# Second Order Reaction

A second-order reaction is one whose rate depends on the square of the concentration of one reactant or the product of the concentrations of two reactants. In other words, the reaction rate depends on the concentrations of one second-order reactant or two first-order reactants ^{[1-4]}.

## Equations

The second-order reaction can be generally represented in two ways ^{[1-5]}.

**Type 1**: Two molecules of one reactant react to form a product.

2A → Product

The reaction rate is given by

Rate ∝ [A]^{2}

=> R = k [A]^{2}

Where [A] is the concentration and k is the rate constant.

This type of reaction is common in dimerization, where two monomers combine to form a polymer. Note that if the concentration is doubled, the rate is quadrupled. If the concentration is reduced by one-half, the rate is reduced by one-fourth.

**Type 2**: One molecule each of two reactants [A] and [B] reacts to give products.

A + B → Products

The rate is given by

Rate ∝ [A][B]

=> R = k [A][B]

### Units

The unit for the reaction rate is moles per liter per second or mol L^{-1} s^{-1}, and the concentration unit is moles per liter or mol L^{-1}. Solving for the unit of the rate constant k gives

mol L^{-1} s^{-1 }≡ k (mol L^{-1})^{2}

=> k ≡ mol ^{-1} L s^{-1}

Therefore, the unit for the rate constant is mol^{-1} · L · s^{-1}.

### Differential Rate Law

Since the reaction rate is the negative time derivative of concentration, the differential form of the rate law can be written as follows.

– d[A]/dt = k[A]^{2}

### Integrated Rate Law

Rearranging and integrating the above equation gives the integrated rate law.

=>-∫d[A]/[A]^{2} = k∫dt

=> 1/[A] = kt + C

Where C is a constant. Suppose, at t = 0, [A] = [A]_{o}. The equation becomes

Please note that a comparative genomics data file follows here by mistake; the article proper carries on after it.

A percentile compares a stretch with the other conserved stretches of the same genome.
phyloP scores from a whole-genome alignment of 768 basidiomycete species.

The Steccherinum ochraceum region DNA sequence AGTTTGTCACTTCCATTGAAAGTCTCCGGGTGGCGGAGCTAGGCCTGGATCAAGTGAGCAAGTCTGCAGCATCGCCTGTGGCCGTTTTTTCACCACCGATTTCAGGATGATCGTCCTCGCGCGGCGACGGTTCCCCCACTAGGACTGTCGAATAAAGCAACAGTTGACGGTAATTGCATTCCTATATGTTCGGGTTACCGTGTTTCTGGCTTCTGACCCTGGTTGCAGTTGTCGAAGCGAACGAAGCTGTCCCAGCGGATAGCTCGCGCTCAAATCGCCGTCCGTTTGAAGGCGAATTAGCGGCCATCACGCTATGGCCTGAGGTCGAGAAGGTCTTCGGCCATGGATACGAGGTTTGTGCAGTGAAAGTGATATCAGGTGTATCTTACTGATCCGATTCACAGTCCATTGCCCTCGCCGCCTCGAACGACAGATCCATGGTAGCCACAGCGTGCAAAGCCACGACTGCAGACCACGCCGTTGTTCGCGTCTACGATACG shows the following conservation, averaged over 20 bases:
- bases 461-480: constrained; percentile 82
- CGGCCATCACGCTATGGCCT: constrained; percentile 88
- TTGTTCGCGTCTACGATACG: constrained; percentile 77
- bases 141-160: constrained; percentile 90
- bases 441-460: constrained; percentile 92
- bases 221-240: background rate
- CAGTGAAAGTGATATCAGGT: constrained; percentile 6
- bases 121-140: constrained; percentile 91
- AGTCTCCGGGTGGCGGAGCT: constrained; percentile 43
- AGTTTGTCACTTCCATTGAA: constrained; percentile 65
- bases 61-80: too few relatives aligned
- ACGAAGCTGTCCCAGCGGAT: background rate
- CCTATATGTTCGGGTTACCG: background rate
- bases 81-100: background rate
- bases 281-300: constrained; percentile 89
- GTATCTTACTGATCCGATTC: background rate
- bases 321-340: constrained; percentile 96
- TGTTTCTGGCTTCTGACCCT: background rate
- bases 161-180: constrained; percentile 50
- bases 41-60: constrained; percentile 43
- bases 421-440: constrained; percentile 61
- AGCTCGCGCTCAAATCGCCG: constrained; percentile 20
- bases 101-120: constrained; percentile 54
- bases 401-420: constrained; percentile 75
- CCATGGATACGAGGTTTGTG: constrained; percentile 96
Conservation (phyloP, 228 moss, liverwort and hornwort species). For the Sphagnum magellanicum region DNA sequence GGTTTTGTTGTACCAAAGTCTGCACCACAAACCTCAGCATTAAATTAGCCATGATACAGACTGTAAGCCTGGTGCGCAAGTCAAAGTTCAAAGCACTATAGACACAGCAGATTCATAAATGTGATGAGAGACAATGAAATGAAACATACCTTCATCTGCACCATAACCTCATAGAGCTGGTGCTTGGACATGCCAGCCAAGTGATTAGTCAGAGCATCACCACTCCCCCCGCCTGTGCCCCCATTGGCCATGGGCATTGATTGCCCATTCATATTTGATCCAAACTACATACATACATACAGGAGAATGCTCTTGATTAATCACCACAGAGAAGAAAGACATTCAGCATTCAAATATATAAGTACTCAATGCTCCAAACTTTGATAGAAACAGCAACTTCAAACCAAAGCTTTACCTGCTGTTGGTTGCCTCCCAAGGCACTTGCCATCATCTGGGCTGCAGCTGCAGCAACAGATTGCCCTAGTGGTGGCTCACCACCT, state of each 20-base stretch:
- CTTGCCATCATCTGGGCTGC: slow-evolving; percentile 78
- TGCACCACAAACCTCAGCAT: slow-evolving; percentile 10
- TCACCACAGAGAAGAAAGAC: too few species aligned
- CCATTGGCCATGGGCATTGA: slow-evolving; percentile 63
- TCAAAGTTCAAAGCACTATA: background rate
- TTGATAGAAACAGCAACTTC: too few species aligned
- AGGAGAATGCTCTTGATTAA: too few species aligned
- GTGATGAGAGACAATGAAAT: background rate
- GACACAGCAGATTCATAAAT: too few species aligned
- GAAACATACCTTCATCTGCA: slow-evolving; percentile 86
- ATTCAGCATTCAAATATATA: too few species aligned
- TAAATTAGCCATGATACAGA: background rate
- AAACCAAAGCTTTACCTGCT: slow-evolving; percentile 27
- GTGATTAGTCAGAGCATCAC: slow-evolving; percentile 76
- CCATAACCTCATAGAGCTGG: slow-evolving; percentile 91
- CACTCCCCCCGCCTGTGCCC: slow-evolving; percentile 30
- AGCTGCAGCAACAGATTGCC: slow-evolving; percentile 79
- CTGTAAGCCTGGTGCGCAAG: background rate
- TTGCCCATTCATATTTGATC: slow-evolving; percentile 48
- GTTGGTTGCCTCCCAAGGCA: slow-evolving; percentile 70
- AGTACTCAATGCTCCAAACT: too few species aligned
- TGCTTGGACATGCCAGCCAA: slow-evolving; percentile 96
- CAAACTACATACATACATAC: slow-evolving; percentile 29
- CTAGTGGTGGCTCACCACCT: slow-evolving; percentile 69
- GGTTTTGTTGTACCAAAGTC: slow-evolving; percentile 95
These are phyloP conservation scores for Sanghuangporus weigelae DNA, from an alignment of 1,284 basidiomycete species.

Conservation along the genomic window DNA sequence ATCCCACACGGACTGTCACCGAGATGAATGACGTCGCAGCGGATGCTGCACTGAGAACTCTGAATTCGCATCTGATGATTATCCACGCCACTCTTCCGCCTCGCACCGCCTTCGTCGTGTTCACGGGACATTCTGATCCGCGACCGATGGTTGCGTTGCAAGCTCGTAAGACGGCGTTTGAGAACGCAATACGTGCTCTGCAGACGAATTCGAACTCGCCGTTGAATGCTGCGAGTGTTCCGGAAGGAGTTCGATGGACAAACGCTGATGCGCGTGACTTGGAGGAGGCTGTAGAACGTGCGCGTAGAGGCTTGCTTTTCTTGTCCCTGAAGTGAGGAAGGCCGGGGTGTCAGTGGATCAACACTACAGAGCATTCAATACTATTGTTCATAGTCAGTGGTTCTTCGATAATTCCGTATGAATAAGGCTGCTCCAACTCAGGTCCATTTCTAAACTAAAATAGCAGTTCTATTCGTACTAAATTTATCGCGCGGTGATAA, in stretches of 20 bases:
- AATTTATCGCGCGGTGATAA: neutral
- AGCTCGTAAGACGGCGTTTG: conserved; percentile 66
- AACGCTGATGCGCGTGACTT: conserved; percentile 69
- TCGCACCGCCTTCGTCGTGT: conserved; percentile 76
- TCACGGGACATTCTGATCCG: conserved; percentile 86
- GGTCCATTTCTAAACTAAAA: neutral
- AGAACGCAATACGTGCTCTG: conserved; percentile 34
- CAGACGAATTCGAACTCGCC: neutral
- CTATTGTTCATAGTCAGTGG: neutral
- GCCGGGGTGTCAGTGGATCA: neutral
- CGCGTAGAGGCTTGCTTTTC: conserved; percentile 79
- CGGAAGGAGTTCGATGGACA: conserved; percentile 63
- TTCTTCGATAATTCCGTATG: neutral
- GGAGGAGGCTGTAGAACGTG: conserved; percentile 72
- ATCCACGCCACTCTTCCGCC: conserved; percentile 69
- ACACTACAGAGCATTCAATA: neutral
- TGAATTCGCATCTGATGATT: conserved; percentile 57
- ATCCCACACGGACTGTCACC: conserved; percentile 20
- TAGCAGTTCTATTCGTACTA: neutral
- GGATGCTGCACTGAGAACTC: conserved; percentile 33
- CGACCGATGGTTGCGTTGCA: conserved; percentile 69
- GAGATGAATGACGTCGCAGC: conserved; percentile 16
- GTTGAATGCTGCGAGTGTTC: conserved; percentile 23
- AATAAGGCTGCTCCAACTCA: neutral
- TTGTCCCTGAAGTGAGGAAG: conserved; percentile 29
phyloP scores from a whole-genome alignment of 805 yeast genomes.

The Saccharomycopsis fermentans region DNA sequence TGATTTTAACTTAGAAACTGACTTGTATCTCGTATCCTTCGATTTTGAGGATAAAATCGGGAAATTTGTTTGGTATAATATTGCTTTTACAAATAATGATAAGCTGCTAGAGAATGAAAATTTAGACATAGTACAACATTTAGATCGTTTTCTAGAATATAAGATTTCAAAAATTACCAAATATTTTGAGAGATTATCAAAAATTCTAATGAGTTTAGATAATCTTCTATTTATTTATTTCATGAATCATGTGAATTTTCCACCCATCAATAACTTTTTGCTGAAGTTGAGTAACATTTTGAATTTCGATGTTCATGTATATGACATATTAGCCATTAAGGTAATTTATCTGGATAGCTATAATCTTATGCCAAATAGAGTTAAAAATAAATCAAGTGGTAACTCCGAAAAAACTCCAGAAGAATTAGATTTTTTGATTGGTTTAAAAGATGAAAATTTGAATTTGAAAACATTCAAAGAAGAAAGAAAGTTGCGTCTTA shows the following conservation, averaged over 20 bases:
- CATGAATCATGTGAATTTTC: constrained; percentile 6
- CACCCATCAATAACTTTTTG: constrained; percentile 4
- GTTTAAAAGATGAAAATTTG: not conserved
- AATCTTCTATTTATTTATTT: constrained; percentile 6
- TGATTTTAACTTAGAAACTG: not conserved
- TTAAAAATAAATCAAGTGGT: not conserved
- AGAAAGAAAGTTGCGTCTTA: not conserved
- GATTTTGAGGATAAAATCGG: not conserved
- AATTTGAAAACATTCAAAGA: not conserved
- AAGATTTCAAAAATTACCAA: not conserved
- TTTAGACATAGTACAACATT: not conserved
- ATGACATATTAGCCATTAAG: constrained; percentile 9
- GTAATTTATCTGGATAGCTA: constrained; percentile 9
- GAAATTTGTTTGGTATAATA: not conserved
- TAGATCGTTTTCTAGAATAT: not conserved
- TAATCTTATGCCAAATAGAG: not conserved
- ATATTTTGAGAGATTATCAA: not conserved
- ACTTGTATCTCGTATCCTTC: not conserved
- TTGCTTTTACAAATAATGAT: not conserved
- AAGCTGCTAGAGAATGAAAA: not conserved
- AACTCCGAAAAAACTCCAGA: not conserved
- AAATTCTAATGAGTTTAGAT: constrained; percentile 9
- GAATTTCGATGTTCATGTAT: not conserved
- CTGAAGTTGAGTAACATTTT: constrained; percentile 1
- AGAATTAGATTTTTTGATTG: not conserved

1/[A]_{o} = C

Therefore,

1/[A] = kt + 1/[A]_{o}

## Graphs

The above equation is the integrated rate law with the form y = mx +c. The term 1/[A] varies linearly with time. So, a plot of 1/[A] vs. t will yield a straight line with slope k and intercept 1/[A]_{o}, as shown below ^{[1-5]}.

## Half-life

The half-life of a chemical reaction is the time taken by the reaction to consume half the reactant. At half-life, the reactant’s concentration is reduced by 50% or [A] = [A]_{o}/2. Suppose t_{1/2} is the half-life. Then, the above equation gives ^{[1-5]}

2/[A]_{o} = 1/[A]_{o} + kt_{1/2}

=> t_{1/2} = 1/(2k[A]_{o})

## Examples ^{[1-5]}

**Type 1**

1. Nitrogen dioxide (NO_{2}) decomposes into nitrogen (N_{2}) and oxygen (O_{2}).

2 NO_{2} (g) → 2 NO (g) and O_{2} (g)

2. Hydrogen iodide (HI) breaks down into hydrogen (H_{2}) and oxygen (O_{2}).

2HI (g) → H_{2} (g) + I_{2} (g)

**Type 2**

1. Hydrogen ion (H^{+}) and hydroxyl ion (OH^{–}) combine to form water (H_{2}O).

H^{+} (aq.) + OH^{–} (aq.) → H_{2}O (l)

2. Nitrogen dioxide (NO_{2}) and fluorine (F_{2}) combine to produce nitryl fluoride (NO_{2}F).

2 NO_{2} (g) + F_{2} (g) → 2 NO_{2}F

The dimerization of the monomer 2,5-dimethyl-3,4-diphenylcyclopentadienone to produce a dimer is a second-order reaction. This reaction is significant in the pharmaceutical industry to prepare complex drugs.